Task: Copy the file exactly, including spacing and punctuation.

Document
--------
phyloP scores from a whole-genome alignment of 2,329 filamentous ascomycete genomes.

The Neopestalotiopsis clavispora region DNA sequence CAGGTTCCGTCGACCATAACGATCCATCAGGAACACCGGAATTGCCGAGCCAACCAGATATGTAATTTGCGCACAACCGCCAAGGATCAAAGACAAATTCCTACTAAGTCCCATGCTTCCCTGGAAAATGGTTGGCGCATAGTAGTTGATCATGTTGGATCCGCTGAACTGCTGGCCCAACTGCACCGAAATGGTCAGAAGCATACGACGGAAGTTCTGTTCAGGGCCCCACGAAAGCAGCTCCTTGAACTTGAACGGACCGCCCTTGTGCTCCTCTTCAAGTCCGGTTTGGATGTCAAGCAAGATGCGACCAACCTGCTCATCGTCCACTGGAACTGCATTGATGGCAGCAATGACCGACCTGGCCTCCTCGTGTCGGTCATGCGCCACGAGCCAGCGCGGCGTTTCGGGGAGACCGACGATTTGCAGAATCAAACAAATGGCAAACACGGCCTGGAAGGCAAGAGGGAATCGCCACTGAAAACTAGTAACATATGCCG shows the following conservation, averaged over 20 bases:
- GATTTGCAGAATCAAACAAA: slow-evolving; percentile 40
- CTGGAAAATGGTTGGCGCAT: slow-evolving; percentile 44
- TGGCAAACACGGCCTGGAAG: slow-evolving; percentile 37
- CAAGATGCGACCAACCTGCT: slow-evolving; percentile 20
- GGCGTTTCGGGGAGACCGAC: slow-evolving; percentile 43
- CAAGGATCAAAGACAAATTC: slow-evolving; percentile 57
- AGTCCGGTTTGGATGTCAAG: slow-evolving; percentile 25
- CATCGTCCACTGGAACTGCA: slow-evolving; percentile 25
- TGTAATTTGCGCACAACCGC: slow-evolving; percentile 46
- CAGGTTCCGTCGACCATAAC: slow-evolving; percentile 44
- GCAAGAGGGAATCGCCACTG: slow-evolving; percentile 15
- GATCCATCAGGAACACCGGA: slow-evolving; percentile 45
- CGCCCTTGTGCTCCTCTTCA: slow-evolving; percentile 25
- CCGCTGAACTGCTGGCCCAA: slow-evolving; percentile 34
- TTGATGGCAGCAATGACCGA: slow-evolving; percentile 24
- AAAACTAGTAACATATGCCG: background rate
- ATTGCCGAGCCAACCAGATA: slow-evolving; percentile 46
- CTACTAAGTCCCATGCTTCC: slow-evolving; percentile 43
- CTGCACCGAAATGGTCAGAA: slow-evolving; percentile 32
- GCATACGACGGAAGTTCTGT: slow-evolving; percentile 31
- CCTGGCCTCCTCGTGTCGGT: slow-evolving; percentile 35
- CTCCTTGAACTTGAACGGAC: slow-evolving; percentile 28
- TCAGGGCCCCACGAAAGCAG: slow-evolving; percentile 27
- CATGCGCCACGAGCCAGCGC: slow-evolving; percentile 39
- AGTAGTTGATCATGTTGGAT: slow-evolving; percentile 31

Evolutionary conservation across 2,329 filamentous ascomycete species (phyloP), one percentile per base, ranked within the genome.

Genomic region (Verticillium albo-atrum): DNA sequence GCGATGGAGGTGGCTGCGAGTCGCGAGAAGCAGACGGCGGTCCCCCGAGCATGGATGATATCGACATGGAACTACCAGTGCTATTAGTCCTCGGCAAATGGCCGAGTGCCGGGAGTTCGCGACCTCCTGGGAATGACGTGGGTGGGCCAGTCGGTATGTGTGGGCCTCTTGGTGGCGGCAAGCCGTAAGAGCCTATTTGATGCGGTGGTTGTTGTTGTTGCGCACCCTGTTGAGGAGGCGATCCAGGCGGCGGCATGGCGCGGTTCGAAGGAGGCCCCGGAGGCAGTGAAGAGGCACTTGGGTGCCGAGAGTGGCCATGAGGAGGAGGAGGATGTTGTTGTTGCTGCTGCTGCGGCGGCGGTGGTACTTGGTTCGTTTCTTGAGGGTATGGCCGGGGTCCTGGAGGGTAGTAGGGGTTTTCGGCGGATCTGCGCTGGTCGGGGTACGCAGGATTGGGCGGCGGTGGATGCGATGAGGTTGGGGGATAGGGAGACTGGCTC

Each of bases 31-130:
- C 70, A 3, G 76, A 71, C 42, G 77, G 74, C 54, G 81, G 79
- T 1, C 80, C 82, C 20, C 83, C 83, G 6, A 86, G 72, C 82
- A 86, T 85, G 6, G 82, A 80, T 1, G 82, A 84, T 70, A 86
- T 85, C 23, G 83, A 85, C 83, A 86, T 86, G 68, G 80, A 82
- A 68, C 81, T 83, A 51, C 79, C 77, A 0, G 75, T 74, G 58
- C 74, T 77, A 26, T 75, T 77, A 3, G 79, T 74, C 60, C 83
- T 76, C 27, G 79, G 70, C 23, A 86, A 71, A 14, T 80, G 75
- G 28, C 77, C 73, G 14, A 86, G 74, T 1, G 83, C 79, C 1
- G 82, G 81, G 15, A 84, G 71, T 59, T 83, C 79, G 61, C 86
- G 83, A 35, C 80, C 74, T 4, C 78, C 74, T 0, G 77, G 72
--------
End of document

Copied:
phyloP scores from a whole-genome alignment of 2,329 filamentous ascomycete genomes.

The Neopestalotiopsis clavispora region DNA sequence CAGGTTCCGTCGACCATAACGATCCATCAGGAACACCGGAATTGCCGAGCCAACCAGATATGTAATTTGCGCACAACCGCCAAGGATCAAAGACAAATTCCTACTAAGTCCCATGCTTCCCTGGAAAATGGTTGGCGCATAGTAGTTGATCATGTTGGATCCGCTGAACTGCTGGCCCAACTGCACCGAAATGGTCAGAAGCATACGACGGAAGTTCTGTTCAGGGCCCCACGAAAGCAGCTCCTTGAACTTGAACGGACCGCCCTTGTGCTCCTCTTCAAGTCCGGTTTGGATGTCAAGCAAGATGCGACCAACCTGCTCATCGTCCACTGGAACTGCATTGATGGCAGCAATGACCGACCTGGCCTCCTCGTGTCGGTCATGCGCCACGAGCCAGCGCGGCGTTTCGGGGAGACCGACGATTTGCAGAATCAAACAAATGGCAAACACGGCCTGGAAGGCAAGAGGGAATCGCCACTGAAAACTAGTAACATATGCCG shows the following conservation, averaged over 20 bases:
- GATTTGCAGAATCAAACAAA: slow-evolving; percentile 40
- CTGGAAAATGGTTGGCGCAT: slow-evolving; percentile 44
- TGGCAAACACGGCCTGGAAG: slow-evolving; percentile 37
- CAAGATGCGACCAACCTGCT: slow-evolving; percentile 20
- GGCGTTTCGGGGAGACCGAC: slow-evolving; percentile 43
- CAAGGATCAAAGACAAATTC: slow-evolving; percentile 57
- AGTCCGGTTTGGATGTCAAG: slow-evolving; percentile 25
- CATCGTCCACTGGAACTGCA: slow-evolving; percentile 25
- TGTAATTTGCGCACAACCGC: slow-evolving; percentile 46
- CAGGTTCCGTCGACCATAAC: slow-evolving; percentile 44
- GCAAGAGGGAATCGCCACTG: slow-evolving; percentile 15
- GATCCATCAGGAACACCGGA: slow-evolving; percentile 45
- CGCCCTTGTGCTCCTCTTCA: slow-evolving; percentile 25
- CCGCTGAACTGCTGGCCCAA: slow-evolving; percentile 34
- TTGATGGCAGCAATGACCGA: slow-evolving; percentile 24
- AAAACTAGTAACATATGCCG: background rate
- ATTGCCGAGCCAACCAGATA: slow-evolving; percentile 46
- CTACTAAGTCCCATGCTTCC: slow-evolving; percentile 43
- CTGCACCGAAATGGTCAGAA: slow-evolving; percentile 32
- GCATACGACGGAAGTTCTGT: slow-evolving; percentile 31
- CCTGGCCTCCTCGTGTCGGT: slow-evolving; percentile 35
- CTCCTTGAACTTGAACGGAC: slow-evolving; percentile 28
- TCAGGGCCCCACGAAAGCAG: slow-evolving; percentile 27
- CATGCGCCACGAGCCAGCGC: slow-evolving; percentile 39
- AGTAGTTGATCATGTTGGAT: slow-evolving; percentile 31

Evolutionary conservation across 2,329 filamentous ascomycete species (phyloP), one percentile per base, ranked within the genome.

Genomic region (Verticillium albo-atrum): DNA sequence GCGATGGAGGTGGCTGCGAGTCGCGAGAAGCAGACGGCGGTCCCCCGAGCATGGATGATATCGACATGGAACTACCAGTGCTATTAGTCCTCGGCAAATGGCCGAGTGCCGGGAGTTCGCGACCTCCTGGGAATGACGTGGGTGGGCCAGTCGGTATGTGTGGGCCTCTTGGTGGCGGCAAGCCGTAAGAGCCTATTTGATGCGGTGGTTGTTGTTGTTGCGCACCCTGTTGAGGAGGCGATCCAGGCGGCGGCATGGCGCGGTTCGAAGGAGGCCCCGGAGGCAGTGAAGAGGCACTTGGGTGCCGAGAGTGGCCATGAGGAGGAGGAGGATGTTGTTGTTGCTGCTGCTGCGGCGGCGGTGGTACTTGGTTCGTTTCTTGAGGGTATGGCCGGGGTCCTGGAGGGTAGTAGGGGTTTTCGGCGGATCTGCGCTGGTCGGGGTACGCAGGATTGGGCGGCGGTGGATGCGATGAGGTTGGGGGATAGGGAGACTGGCTC

Each of bases 31-130:
- C 70, A 3, G 76, A 71, C 42, G 77, G 74, C 54, G 81, G 79
- T 1, C 80, C 82, C 20, C 83, C 83, G 6, A 86, G 72, C 82
- A 86, T 85, G 6, G 82, A 80, T 1, G 82, A 84, T 70, A 86
- T 85, C 23, G 83, A 85, C 83, A 86, T 86, G 68, G 80, A 82
- A 68, C 81, T 83, A 51, C 79, C 77, A 0, G 75, T 74, G 58
- C 74, T 77, A 26, T 75, T 77, A 3, G 79, T 74, C 60, C 83
- T 76, C 27, G 79, G 70, C 23, A 86, A 71, A 14, T 80, G 75
- G 28, C 77, C 73, G 14, A 86, G 74, T 1, G 83, C 79, C 1
- G 82, G 81, G 15, A 84, G 71, T 59, T 83, C 79, G 61, C 86
- G 83, A 35, C 80, C 74, T 4, C 78, C 74, T 0, G 77, G 72